Urban energy–water nexus: A network perspective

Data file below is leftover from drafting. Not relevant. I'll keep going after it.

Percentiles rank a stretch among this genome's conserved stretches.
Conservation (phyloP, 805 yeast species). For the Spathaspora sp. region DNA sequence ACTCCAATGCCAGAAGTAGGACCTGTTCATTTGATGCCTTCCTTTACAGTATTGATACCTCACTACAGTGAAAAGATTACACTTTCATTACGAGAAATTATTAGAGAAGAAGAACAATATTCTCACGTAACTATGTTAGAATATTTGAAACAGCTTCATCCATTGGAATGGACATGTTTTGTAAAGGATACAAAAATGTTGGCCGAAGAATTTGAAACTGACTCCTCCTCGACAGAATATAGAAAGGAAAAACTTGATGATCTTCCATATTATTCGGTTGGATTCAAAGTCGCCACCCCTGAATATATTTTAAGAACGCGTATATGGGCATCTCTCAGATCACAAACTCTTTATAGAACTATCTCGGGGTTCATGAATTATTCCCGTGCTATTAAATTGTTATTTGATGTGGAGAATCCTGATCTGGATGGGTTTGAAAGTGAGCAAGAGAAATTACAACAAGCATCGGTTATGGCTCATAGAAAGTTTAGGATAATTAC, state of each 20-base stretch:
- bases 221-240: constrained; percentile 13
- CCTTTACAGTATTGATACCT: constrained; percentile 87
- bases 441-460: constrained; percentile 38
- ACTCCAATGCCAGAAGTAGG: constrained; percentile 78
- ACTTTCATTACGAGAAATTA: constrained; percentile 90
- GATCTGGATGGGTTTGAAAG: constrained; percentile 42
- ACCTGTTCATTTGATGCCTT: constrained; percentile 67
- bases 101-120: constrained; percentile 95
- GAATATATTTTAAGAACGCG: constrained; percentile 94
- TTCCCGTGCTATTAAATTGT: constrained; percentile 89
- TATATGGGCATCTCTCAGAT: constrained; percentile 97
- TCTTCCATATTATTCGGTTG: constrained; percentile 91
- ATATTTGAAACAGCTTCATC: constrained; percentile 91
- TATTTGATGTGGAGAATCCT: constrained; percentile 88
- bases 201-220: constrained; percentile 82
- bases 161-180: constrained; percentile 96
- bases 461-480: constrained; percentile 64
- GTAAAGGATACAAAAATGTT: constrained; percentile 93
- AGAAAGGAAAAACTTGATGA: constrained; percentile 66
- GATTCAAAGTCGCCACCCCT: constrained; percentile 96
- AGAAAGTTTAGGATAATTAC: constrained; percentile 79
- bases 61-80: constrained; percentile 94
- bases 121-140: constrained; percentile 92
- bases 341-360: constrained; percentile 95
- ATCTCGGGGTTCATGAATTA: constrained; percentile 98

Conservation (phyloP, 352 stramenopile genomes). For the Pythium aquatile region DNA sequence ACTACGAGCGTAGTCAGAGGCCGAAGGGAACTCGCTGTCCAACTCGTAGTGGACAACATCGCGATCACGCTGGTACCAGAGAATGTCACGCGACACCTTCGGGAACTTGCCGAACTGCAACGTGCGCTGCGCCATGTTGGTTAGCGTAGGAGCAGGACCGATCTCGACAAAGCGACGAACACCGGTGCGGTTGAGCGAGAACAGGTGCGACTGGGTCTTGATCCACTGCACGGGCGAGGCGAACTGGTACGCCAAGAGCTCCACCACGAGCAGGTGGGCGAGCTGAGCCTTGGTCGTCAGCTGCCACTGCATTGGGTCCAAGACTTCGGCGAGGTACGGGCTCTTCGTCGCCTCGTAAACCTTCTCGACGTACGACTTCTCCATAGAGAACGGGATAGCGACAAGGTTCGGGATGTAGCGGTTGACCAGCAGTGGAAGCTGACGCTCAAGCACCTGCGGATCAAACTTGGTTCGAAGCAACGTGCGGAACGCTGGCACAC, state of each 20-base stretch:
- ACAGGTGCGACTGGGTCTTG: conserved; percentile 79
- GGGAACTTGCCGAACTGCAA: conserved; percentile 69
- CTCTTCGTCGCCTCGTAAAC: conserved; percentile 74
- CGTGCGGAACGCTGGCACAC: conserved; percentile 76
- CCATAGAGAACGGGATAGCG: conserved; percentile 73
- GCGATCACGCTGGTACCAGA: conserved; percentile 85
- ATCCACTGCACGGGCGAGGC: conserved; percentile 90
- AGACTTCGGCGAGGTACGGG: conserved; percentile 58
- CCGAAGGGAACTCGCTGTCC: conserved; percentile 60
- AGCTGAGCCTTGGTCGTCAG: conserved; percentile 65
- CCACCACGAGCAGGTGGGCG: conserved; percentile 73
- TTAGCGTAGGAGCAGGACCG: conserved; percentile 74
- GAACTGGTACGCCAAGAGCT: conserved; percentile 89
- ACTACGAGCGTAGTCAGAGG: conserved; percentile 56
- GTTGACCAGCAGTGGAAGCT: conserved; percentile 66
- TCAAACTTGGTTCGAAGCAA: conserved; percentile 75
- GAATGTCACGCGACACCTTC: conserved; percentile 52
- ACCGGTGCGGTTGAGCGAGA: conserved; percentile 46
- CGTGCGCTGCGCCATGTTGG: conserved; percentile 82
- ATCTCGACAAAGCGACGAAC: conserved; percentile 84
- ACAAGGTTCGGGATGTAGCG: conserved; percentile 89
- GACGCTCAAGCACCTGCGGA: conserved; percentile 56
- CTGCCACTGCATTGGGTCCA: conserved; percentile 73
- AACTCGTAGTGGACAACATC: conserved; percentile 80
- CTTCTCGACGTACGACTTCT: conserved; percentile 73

Energy–water nexus plays a prominent role in developing sustainable roadmap for cities. The energy-related water and water-demanded energy have been mostly treated as two different aspects from a reductionist way of thinking. In this study, we propose a system-based framework to synthesize the interwoven connections between energy consumption and water use in a city. By taking Beijing as a case study, the energy directly consumed by the city and energy used for water infrastructure are combined and converted into a single hybrid energy inflow to urban nexus network (UNN). Similarly, water directly consumed by the city and water utilized to supply energy are merged in the UNN. The intensities of embodied energy and water triggered by urban consumption are assessed based on input–output model, while the structural properties and sectoral dynamics of direct water- and energy- mediated networks are compared with UNNs based on network analysis. Our findings show direct and embodied energy/water consumptions are distinct in terms of the sectoral configuration. The recycling rates in water networks are around 22–23%, which are lower than those of energy networks (28–29%). The robustness of water and energy networks approximates the values of oil network and iron and steel network but is lower than that of natural ecosystems in general. The control/dependence relationships between sectors are altered significantly due to urban nexus, and the effect of nexus on water network (±30%) is smaller than energy networks (±200%). The network approach presents a great potential of bridging nexus analysis with sustainable urban planning by simultaneously addressing energy and water challenges.